VA CART Program Data Used to Evaluate CTOs and Treatment With PCI
May 1, 2017—An evaluation of the contemporary incidence of chronic total occlusions (CTOs) and the success rates of CTO percutaneous coronary intervention (PCI), as well as the complications and long-term outcomes patients with CTOs experience, was published by Thomas T. Tsai, MD, et al in Journal of the American College of Cardiology (JACC): Cardiovascular Interventions (2017;10:866–875). The investigators evaluated detailed baseline clinical, angiographic, and follow-up outcomes using national data from the Veterans Affairs Clinical Assessment Reporting and Tracking (VA CART) program.
As summarized in JACC: Cardiovascular Interventions, the study was composed of 111,273 patients with obstructive coronary artery disease who underwent coronary angiography at 79 VA sites between 2007 and 2013. The investigators concluded that approximately one in four patients with obstructive coronary artery disease on coronary angiography had ≥ 1 CTO (n = 29,399 [26.4%]), most commonly in the right coronary artery distribution (n = 18,986 [64.6%]). Among patients who underwent elective CTO PCI (n = 2,394 patients [8.1%]), the procedural success rate was 79.7%. Compared with failed CTO PCI, successful CTO PCI was associated with a decreased risk for mortality, as well as a decreased need for subsequent coronary artery bypass graft surgery.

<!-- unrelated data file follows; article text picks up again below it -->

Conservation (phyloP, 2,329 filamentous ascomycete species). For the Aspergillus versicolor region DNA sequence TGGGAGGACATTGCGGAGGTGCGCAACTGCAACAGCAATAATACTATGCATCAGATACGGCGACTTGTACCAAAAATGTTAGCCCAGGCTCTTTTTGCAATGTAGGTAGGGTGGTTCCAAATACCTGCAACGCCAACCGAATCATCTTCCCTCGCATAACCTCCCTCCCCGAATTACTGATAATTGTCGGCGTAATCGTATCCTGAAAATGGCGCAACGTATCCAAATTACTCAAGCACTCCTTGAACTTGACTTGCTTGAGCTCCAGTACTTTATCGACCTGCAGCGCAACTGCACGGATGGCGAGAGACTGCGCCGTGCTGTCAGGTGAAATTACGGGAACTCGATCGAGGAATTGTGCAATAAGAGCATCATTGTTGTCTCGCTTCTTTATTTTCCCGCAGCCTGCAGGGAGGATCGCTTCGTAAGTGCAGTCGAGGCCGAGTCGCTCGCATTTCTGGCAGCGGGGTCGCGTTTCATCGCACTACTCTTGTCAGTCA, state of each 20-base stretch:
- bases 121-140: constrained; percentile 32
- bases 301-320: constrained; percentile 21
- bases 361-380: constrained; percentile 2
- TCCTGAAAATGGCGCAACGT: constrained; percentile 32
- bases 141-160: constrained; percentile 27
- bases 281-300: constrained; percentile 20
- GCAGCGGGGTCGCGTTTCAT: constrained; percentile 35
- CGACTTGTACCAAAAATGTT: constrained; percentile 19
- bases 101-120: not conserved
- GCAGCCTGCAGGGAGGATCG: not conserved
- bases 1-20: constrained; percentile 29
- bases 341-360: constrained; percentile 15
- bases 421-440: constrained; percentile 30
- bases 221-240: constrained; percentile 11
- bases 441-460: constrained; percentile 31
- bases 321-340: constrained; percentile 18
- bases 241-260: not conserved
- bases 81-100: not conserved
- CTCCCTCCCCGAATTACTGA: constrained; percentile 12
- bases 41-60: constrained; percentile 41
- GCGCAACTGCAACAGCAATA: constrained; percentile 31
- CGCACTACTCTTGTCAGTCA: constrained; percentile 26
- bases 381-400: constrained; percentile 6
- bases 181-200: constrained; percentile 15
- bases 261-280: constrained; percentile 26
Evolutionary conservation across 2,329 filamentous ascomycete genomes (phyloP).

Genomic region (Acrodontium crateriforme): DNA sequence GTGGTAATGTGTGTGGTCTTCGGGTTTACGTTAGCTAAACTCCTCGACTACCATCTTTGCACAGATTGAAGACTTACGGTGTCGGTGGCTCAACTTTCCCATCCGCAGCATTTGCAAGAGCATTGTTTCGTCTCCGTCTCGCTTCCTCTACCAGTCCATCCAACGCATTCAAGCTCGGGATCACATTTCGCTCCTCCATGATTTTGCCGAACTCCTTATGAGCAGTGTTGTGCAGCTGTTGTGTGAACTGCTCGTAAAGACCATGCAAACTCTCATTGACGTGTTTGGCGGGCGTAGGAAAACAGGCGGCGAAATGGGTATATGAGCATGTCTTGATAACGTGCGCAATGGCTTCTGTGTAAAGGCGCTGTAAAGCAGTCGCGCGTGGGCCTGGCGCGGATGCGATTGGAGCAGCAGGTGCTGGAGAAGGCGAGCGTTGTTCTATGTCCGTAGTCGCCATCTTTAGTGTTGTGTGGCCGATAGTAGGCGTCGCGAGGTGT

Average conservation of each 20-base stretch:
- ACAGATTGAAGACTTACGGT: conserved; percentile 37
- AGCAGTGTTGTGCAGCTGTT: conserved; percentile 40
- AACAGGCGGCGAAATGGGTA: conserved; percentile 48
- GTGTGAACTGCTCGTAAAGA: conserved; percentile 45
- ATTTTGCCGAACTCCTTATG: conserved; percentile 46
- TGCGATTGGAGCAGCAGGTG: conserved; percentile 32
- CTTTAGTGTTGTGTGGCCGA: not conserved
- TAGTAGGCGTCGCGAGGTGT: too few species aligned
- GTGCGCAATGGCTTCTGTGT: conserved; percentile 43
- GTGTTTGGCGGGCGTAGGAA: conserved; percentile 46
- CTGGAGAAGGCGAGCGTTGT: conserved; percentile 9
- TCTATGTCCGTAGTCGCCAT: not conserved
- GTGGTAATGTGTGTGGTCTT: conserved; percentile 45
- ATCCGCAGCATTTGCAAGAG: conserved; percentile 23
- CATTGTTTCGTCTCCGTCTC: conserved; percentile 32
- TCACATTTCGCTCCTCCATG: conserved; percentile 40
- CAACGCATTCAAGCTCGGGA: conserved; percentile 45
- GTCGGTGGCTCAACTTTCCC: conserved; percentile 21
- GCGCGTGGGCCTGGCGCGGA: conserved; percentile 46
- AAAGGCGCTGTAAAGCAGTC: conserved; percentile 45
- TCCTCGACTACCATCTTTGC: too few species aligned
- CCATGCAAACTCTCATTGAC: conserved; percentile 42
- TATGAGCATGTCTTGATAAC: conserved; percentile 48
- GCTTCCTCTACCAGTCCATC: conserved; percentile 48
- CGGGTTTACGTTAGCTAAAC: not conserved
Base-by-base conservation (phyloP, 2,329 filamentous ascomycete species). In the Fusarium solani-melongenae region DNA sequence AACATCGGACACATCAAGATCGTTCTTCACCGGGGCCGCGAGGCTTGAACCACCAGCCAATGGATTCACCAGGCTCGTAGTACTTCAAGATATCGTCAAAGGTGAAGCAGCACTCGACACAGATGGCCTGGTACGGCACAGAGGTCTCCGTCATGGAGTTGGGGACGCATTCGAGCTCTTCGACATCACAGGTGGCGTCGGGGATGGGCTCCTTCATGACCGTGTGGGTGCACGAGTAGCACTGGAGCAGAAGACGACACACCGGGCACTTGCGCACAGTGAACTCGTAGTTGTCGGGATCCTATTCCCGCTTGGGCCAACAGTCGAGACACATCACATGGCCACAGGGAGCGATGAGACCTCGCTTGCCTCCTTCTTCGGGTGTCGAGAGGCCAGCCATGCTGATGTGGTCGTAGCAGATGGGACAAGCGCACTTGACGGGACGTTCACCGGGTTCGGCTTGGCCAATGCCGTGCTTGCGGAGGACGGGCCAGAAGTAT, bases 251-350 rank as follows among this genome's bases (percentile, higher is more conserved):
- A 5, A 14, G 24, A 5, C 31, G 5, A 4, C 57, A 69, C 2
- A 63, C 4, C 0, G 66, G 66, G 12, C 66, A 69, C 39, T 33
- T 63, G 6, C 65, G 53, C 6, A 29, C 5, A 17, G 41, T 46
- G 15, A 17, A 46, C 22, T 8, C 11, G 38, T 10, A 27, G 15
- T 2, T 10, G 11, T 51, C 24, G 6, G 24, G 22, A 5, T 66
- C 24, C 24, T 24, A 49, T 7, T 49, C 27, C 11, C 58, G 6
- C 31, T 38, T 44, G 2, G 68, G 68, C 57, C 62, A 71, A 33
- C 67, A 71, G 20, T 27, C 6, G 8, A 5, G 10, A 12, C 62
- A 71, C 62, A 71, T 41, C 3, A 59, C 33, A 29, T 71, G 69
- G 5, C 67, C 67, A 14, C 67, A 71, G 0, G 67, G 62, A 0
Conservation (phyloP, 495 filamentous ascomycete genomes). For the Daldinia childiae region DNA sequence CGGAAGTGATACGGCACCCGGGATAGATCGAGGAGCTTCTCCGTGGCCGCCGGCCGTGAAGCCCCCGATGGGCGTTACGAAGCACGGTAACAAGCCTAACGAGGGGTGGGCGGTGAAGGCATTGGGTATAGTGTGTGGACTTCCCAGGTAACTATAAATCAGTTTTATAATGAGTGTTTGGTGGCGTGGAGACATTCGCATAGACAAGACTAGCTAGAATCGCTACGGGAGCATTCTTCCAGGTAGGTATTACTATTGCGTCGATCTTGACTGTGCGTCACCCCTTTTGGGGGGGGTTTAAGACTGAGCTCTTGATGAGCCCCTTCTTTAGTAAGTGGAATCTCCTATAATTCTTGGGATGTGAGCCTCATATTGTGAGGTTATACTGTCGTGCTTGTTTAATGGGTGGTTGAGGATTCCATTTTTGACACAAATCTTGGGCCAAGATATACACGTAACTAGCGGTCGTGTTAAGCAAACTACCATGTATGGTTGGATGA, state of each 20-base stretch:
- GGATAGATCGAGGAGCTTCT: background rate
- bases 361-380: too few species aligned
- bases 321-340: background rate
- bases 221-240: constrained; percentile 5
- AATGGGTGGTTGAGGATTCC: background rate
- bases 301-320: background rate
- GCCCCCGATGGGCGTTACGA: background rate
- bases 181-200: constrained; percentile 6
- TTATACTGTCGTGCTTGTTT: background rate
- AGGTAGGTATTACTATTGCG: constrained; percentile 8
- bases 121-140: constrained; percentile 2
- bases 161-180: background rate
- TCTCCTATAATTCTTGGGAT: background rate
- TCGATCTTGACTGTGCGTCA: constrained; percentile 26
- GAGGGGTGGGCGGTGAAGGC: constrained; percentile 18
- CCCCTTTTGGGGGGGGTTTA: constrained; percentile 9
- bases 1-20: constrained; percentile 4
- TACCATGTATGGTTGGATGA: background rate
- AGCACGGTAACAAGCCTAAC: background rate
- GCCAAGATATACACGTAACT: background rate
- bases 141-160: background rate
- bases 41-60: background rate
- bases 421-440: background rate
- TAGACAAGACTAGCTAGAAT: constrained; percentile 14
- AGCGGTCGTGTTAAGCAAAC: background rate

The investigators found that the odds of CTO PCI success increased during the study period (odds ratio, 1.08; 95% confidence interval [CI], 1.01–1.16; P = .03). Compared with failed CTO PCI, successful CTO PCI was associated with a decreased adjusted risk for mortality (hazard ratio [HR], 0.67; 95% CI, 0.47–0.95; P = .02) and coronary artery bypass graft surgery (HR, 0.14; 95% CI, 0.08–0.24; P < .01) at 2 years, but there was no significant change in the risk for hospitalization for myocardial infarction (HR, 0.89; 95% CI, 0.58–1.36; P = .58), reported the investigators in JACC: Cardiovascular Interventions.